i love this bookcover. not the idea. just the bookcover

very ill-conceived.

anyway, i know that sometimes if i’m in certain places or if  my hair is dyed certain colors certain people will consider THAT aka my hair a spectacle. this one time…
(wait for it) at art camp… in ROME.
i was followed around a department store by two clerks and four shopping women… no, not to see if i was stealing, but because they were taking turns reaching out to try to touch my hair and chickening out and trying again.

kids, the way to say “NO” in italian is “NO”.

anyway, i get it. people are going to stop, stare, look, point, ask, touch (get swatted), take photos unasked (seriously this happend) and generally be inquisitive. i also have a piece of metal thru the center of my face. not unlike this:

janet jackson septum

sorry, mom.

and sometimes…. sometimes my hair is the same color as the above, too.

trust me. i GET it.

but sometimes… sometimes the exchange goes like this:

friendly neighbor: is that you’re real hair?

me: (blank face) …yes. it’s mine.

friendly neighbor: …oh… well it’s GORGEOUS!

THAT
THAT is what makes me sick!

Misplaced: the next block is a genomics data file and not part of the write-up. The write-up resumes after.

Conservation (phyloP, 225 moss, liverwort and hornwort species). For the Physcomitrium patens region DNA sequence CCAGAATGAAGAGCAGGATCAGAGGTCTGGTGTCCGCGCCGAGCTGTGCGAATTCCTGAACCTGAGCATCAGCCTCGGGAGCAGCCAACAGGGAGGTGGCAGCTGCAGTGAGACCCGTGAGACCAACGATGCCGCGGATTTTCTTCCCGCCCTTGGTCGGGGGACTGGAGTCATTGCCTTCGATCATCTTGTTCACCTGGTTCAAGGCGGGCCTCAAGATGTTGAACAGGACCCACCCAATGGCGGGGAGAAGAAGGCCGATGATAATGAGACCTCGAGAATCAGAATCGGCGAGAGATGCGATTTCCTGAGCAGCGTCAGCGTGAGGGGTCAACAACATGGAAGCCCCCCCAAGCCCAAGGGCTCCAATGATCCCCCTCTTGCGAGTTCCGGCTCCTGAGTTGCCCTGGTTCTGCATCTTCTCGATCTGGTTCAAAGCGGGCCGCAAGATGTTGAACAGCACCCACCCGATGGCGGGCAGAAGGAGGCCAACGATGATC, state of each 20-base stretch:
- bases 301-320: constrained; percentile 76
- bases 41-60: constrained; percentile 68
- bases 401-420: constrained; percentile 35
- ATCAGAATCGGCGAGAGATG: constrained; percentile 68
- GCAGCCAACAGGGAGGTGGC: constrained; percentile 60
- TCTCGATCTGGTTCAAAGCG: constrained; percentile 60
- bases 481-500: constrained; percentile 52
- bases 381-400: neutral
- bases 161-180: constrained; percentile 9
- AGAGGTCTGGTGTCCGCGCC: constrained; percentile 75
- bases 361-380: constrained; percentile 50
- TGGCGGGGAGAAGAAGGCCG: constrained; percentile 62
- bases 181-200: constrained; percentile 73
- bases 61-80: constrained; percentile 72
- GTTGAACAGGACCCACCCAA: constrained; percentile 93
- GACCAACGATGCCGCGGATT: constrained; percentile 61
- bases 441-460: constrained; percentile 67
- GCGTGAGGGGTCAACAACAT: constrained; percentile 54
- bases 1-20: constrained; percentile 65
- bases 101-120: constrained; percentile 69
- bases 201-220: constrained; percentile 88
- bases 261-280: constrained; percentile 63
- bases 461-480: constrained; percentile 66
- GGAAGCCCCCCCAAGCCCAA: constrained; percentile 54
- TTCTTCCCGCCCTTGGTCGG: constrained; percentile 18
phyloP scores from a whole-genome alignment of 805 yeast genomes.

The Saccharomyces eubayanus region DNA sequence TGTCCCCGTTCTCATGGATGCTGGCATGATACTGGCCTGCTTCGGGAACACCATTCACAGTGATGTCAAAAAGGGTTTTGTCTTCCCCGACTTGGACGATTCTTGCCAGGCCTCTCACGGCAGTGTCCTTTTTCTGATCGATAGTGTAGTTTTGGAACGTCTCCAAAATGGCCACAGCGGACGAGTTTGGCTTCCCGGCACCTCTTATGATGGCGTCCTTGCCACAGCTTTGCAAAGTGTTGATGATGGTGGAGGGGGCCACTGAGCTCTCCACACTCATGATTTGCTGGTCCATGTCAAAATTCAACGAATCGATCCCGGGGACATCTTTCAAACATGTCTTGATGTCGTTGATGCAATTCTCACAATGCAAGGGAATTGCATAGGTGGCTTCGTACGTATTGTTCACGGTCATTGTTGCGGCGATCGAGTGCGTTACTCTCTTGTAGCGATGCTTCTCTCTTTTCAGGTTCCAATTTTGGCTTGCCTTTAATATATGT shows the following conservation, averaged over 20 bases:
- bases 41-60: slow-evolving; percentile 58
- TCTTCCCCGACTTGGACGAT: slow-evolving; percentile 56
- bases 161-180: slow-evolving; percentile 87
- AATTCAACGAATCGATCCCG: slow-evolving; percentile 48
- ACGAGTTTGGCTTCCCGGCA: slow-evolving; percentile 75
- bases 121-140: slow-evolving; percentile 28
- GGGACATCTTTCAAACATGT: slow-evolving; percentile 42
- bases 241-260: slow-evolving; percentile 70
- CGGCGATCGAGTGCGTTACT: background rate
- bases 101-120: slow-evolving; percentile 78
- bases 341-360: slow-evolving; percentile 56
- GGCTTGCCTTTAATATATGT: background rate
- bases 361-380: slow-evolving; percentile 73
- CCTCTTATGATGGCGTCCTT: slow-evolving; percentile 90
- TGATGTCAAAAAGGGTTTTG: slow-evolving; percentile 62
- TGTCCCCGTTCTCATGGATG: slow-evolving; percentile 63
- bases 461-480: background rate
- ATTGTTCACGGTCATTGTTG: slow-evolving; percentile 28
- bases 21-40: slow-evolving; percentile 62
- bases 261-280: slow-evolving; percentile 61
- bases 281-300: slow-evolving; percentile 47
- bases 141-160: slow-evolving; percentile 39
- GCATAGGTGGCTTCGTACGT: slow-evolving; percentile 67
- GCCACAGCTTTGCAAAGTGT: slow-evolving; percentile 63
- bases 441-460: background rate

does it matter? really? really? does it matter if its mine by virtue of purchase or by genetics? does it make it any less “gorgeous”?

what if i had said “no, its someone else’s?”

well, if i had said that they probably wouldn’t have understood the joke ’til i was well on my way -if ever -as they are the type of person who chases  a stranger down on the street to ask if they are wearing a hairpiece. it is always as if they are tempering their compliment  on the basis of it being ‘real’ or ‘fake’. and usually they chide me if my  response is incredulous because they are trying to “give me a compliment”

should i ask – “is it real what? obviously its real you can see that it exists.”

i’ve tried asking if it matters if it is real or fake if it is visibly “gorgeous”, and usually it devolves into a “conversation” about how:

“black-women-don’t-ever-have-nice-REAL-hair”

or “black-women-always-got-weaves” or

“black-women-always-be-so-uptight-about-random-strangers-asking-them-personal-questions-about-their-bodies-in-the-street”

or somesuch.

and most times, sadly, i dont give this asshole a dressing down. i just say “yes” and then grit my teeth and move on to write a blog post.

but always, always, i want to say this:

and then i wonder if they are smart enough to get the humor on seinfield.
was that rude?
they started it.

greetings from…

 

greetings from new jersey postcard

obviously thats a joke

i love my family.

i do.

definitely more than some other things about myself (like being short, or or allergic to avocados, or afraid of hills) that, like family were totally random but i kind of have to live with and love anyway.

 

…but

sometimes i wish our interactions would consist of something more like– me sending them frequent and expensive presents from warm climates until i have to pay for their at-home nursing care.

i like to imagine thats totally normal.